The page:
Air Force One, President Kennedy’s sleek four-engine jet, touched down gracefully on the Cape Canaveral runway known as the “skid strip,” and rolled gently to a halt. There, a large turnout of excited space workers and media types eagerly awaited his appearance.
As a young newspaper reporter, I felt fortunate to be among the greeters on that memorable day, Nov. 16, 1963 – nearly five decades ago.
A mobile stairway was moved into position, and the fuselage door slowly swung open. President John F. Kennedy, the youngest president ever to serve in that high office, emerged and the hushed crowd burst into thunderous applause.
Smiling broadly in appreciation for the warm reception, the president waved as the Air Force band struck up “Hail to the Chief” and “Ruffles and Flourishes.” Looking tan and trim, the president was greeted by NASA Administrator James Webb and General Leighton I. Davis, Commander of the Air Force Eastern Test Range.
This was President Kennedy’s third visit to Cape Canaveral, but for the first time he would actually witness a launch. A decorated World War II Navy Officer and legendary commander of PT Boat 109, Kennedy had expressed a strong interest in viewing a Polaris Missile that was to be fired from a submerged nuclear submarine, the USS Andrew Jackson, out at sea, 30 nautical miles from the Cape.
An experienced sailor who loved the sea, the president was looking forward to joining his Navy buddies for the critical test of the Polaris Missile. But this main event was scheduled as the finale of his tour, and the president and his entourage were running behind schedule – 15 minutes to be exact.
After a few brief introductions and exchange of pleasantries, the president climbed into his limousine and sped off to Complex 37, the planned launch site for the Gemini missions. I scrambled aboard one of several waiting buses furnished to the press corps and we followed the president’s limo in hot pursuit.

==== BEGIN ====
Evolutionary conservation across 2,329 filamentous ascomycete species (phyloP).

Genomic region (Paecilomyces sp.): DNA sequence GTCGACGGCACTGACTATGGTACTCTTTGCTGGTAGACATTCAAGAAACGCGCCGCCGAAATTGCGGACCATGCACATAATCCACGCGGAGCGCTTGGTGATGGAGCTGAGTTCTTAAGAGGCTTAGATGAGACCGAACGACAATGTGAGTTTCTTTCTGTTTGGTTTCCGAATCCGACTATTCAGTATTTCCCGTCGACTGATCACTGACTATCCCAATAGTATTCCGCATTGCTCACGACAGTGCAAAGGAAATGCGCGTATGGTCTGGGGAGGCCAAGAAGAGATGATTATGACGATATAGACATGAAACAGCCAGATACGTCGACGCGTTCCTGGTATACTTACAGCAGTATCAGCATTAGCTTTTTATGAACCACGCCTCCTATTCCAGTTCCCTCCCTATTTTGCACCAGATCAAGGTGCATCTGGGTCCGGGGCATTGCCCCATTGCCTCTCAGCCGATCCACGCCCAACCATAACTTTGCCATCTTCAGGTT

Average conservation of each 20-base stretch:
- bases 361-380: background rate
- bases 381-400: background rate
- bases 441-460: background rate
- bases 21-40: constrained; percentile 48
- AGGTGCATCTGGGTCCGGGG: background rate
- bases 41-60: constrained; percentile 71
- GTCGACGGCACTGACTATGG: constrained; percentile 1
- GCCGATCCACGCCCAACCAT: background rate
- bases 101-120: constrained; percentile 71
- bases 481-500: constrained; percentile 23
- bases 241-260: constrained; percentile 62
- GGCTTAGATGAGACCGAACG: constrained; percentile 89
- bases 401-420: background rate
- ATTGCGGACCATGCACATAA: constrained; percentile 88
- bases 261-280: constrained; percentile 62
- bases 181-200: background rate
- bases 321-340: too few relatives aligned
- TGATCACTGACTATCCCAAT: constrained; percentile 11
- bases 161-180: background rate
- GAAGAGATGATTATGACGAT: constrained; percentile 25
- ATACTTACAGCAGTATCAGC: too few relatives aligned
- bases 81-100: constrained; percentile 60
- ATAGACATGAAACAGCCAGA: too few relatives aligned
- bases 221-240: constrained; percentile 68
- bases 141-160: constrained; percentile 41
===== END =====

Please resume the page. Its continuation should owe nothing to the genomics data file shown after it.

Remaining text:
As we traveled along “missile row,” hundreds of aerospace contractor employees stood alongside the road waving hand-made signs saying, “Welcome, Mr. President.” It was a festive occasion, more than just an official presidential visit.
Then a surprise happened. The president made an unscheduled stop to shake hands with a group of exuberant space workers. The Secret Service agents accompanying the president were obviously apprehensive, but they needn’t have been. This was not Dallas.
Arriving at Complex 37, the president was greeted by astronauts Gus Grissom and Gordon Cooper, both slated to pilot the two-manned Gemini flights that were not scheduled to take place for at least another year. Grissom later lost his life in a tragic fire while training in the Apollo spacecraft that also killed astronauts Roger Chaffee and Ed White. The accident would occur on this same launch pad on which we were standing.
In the chaos of milling reporters and photographers, I attempted to get as close as possible to the president conversing with the astronauts. I pushed, squeezed and shoved my way to the front so that I finally was able to get near enough to snap a few pictures and catch several quotes for my story that I was to file later by telephone from the press site.
Only a few hundred feet away was the “block house” where mission control was located. There to greet the president was George Mueller, NASA’s Space Flight Chief, charged with the onerous task of guiding the spacecraft and two astronauts to a safe landing on the lunar surface while a third astronaut circled the moon.
Using scale models, Mueller demonstrated how the lander was to separate from the lunar orbiter and touch down on a designated spot on the lunar surface known later as the Sea of Tranquility. With the briefing concluded, the president departed the blockhouse accompanied by Wernher Von Braun, the famous German rocket scientist, who was instrumental in designing the Apollo Saturn Rocket with the 8 million pounds of thrust necessary to take the astronauts to the moon and return safely to Earth.
Ironically, these two men were on opposite sides during World War II, but now were on the same team – partners in a historic space venture. I captured a photo of the two men together engaged in friendly, animated conversation.
I watched with a strange feeling of sadness as the president bid farewell and hopped aboard his helicopter for the final leg of his tour – the launch of the Polaris missile.
Six days later, I was at my desk in the Orlando Sentinel-Star editorial office typing a story for the morning edition when The Associated Press newswire teletype machine began ringing frantically. That indicated an important bulletin was about to be sent.
I ran over to the machine and it had already printed one short line: “Dallas, Tex (AP) President Kennedy was shot.” The time was 12:30 p.m. The date: Nov. 22, 1963.
A native of Cleveland, Ohio, Walt Mack graduated from Ohio State University with a bachelor’s degree in journalism and received his master’s degree from Florida Institute of Technology. He and his wife, Cathy, have two daughters and live in Chapel Hill.